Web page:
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Film Art: An Introduction. Textbook written with Kristin Thompson and Jeff Smith. Film History: An Introduction. Textbook written with Kristin Thompson first-named author.

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The statement sounds true but vague. Musicians and musicologists have a firm sense of what the term rhythm means, but how can we understand it in relation to movies? Well, surely it refers, at least, to the rhythm of the music we hear in the film. The people and things we see can be infused with a beat and tempo and pace. Critics of the s considered Chaplin a dancer, like Nijinsky. And we think that the story can be told in a way that has a distinctive pace—narrative rhythm, we sometimes call it.

But how do these components work together to create an overall rhythm for the film? When synchronized sound recording entered movies, critics and filmmakers worried a lot about this problem. Filmmakers who had mastered visual storytelling in the silent era had to figure out how to merge spoken language, music, and sound effects with the flow of images.

The Cinephiliacs: Episode #63 - Lea Jacobs (Only Angels Have Wings)

The lazy solution was simply to shoot plays, filling the scenes with dialogue. But both audiences and critics missed the dynamism of silent films. Talkies were too talky. The opposite solution, to eliminate words as much as possible and simply use music and sound effects, was of limited value.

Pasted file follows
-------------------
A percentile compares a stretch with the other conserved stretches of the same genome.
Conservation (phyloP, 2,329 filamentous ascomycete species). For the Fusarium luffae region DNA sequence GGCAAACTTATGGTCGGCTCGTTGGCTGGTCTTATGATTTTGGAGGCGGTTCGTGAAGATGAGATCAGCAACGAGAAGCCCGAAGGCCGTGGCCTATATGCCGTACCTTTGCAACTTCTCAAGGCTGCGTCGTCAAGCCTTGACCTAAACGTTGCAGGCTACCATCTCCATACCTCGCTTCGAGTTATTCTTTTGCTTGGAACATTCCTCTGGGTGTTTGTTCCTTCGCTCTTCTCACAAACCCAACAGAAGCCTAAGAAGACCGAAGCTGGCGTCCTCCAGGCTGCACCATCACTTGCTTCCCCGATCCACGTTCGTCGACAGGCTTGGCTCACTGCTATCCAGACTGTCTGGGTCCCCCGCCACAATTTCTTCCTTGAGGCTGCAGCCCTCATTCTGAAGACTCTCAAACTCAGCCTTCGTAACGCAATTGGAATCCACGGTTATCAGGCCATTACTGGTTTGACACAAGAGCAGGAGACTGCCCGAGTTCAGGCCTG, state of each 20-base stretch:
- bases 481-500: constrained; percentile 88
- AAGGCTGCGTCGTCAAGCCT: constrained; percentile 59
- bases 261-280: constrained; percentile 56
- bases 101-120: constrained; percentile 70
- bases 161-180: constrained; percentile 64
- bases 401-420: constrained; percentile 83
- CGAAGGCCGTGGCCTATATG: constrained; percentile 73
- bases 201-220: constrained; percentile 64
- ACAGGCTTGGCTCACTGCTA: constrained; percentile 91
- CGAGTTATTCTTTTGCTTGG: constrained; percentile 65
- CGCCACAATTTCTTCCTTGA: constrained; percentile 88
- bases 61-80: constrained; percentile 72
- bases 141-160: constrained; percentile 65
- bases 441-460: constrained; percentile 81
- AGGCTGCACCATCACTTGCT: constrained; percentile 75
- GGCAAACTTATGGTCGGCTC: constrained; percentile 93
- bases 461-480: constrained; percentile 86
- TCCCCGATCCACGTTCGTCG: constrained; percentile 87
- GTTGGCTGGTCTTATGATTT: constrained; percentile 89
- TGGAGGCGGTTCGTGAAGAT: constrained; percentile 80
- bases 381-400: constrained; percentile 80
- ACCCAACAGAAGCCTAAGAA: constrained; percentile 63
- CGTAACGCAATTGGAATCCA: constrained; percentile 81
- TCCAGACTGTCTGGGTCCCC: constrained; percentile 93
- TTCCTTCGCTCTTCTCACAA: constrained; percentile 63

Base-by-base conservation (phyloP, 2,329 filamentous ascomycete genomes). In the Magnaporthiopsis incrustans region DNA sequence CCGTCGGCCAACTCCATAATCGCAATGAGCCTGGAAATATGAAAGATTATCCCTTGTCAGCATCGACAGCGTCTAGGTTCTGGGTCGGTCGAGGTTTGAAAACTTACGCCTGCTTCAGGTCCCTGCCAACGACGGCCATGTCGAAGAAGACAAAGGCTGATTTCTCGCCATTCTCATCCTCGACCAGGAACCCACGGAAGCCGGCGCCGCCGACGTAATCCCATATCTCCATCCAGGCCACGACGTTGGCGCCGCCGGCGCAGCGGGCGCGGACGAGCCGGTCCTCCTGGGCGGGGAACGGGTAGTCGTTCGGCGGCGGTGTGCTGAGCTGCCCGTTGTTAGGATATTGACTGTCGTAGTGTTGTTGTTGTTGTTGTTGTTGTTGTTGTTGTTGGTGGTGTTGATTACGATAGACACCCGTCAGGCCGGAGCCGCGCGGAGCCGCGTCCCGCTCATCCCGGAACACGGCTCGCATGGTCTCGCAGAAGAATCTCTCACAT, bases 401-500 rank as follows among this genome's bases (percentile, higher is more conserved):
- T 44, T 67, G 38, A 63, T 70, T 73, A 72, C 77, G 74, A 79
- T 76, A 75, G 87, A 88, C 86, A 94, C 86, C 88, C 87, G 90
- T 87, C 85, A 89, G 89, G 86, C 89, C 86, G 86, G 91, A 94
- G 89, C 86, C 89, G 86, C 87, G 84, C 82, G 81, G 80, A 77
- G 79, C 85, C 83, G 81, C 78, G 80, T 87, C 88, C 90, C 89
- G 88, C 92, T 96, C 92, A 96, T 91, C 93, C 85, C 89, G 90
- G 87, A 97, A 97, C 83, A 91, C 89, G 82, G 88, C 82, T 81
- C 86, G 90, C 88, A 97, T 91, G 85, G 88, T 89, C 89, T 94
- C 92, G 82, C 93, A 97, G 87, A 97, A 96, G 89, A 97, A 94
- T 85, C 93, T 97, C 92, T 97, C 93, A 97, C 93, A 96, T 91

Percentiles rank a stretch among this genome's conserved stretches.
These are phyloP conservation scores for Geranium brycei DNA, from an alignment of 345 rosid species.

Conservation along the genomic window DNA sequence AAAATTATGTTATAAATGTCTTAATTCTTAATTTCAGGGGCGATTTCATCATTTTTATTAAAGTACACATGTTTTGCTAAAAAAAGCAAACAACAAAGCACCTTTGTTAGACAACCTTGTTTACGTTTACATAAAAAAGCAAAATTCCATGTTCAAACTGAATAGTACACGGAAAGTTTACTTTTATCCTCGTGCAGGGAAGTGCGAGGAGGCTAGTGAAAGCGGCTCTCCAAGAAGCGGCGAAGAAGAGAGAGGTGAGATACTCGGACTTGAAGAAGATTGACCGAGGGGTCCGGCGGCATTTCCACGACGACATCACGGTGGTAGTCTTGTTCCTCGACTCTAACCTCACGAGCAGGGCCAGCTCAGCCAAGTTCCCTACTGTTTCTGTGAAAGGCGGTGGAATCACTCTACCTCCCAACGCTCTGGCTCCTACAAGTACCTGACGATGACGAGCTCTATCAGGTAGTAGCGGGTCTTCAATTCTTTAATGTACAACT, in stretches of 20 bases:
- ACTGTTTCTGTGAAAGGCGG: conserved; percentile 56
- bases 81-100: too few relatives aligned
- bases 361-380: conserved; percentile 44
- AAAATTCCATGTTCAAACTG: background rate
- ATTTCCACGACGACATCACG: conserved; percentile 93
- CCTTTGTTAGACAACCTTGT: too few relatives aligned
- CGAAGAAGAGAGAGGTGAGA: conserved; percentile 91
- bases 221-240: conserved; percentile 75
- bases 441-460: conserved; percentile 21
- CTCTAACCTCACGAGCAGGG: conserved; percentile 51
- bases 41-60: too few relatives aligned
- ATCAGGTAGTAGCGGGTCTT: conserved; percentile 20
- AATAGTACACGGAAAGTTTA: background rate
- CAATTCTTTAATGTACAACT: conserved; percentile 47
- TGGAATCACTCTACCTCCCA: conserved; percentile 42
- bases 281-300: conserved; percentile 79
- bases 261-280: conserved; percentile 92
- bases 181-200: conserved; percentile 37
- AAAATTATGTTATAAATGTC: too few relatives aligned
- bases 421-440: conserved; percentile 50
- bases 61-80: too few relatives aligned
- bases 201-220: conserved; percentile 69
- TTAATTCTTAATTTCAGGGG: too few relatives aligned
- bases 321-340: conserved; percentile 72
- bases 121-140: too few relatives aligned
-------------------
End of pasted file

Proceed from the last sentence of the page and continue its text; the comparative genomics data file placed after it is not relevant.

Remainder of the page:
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After all, silent film needed the written language of intertitles to make the story clear; why give up the advantages of spoken language? Today this debate may seem sterile. We think filmmakers have solved the problem. Maybe they have, collectively, but each one faces it at every moment. How do you blend movement, music, pictorial composition, sound effects, and dialogue to create an overall pace that will benefit your movie?

No single recipe will work. Filmmakers solve the problem of rhythm in practice, often brilliantly. Those of us who want to understand how films work, and work upon us, want to get specific and explicit.

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What is this thing called cinematic rhythm? What contributes to it? Can we analyze it and explain its grip? In her new book, Film Rhythm after Sound: Technology, Music, and Performance , our friend and colleague Lea Jacobs takes us quite a ways toward some answers. Lea starts from the assumption that the debates of the early s are still relevant.

She studies these paradigm cases more closely than anyone has before. How can distinct moments in the image flow, the sound flow, and the narrative action be pinched together, like the toothpick pinning the ingredients in a sandwich? One answer is to rehabilitate the old idea of mickey-mousing. Mickey-mousing makes the patterning of the sound match, in some way, the pattern of onscreen action.

Mickey-mousing has had a bad press, but Lea shows that if we look at it afresh, it offer a solid point of departure for thinking about rhythm. Save your sync until it can have maximum impact, ideally through accenting some action in the image and maybe a high point in your drama. Eisenstein shows how all the different lines of pictorial and auditory movement can be woven in a flow that will create various degrees of emphasis. At certain moments, several accents in these lines could hit simultaneously. JSTOR is a not-for-profit service that helps scholars, researchers, and students discover, use, and build upon a wide range of content in a trusted digital archive.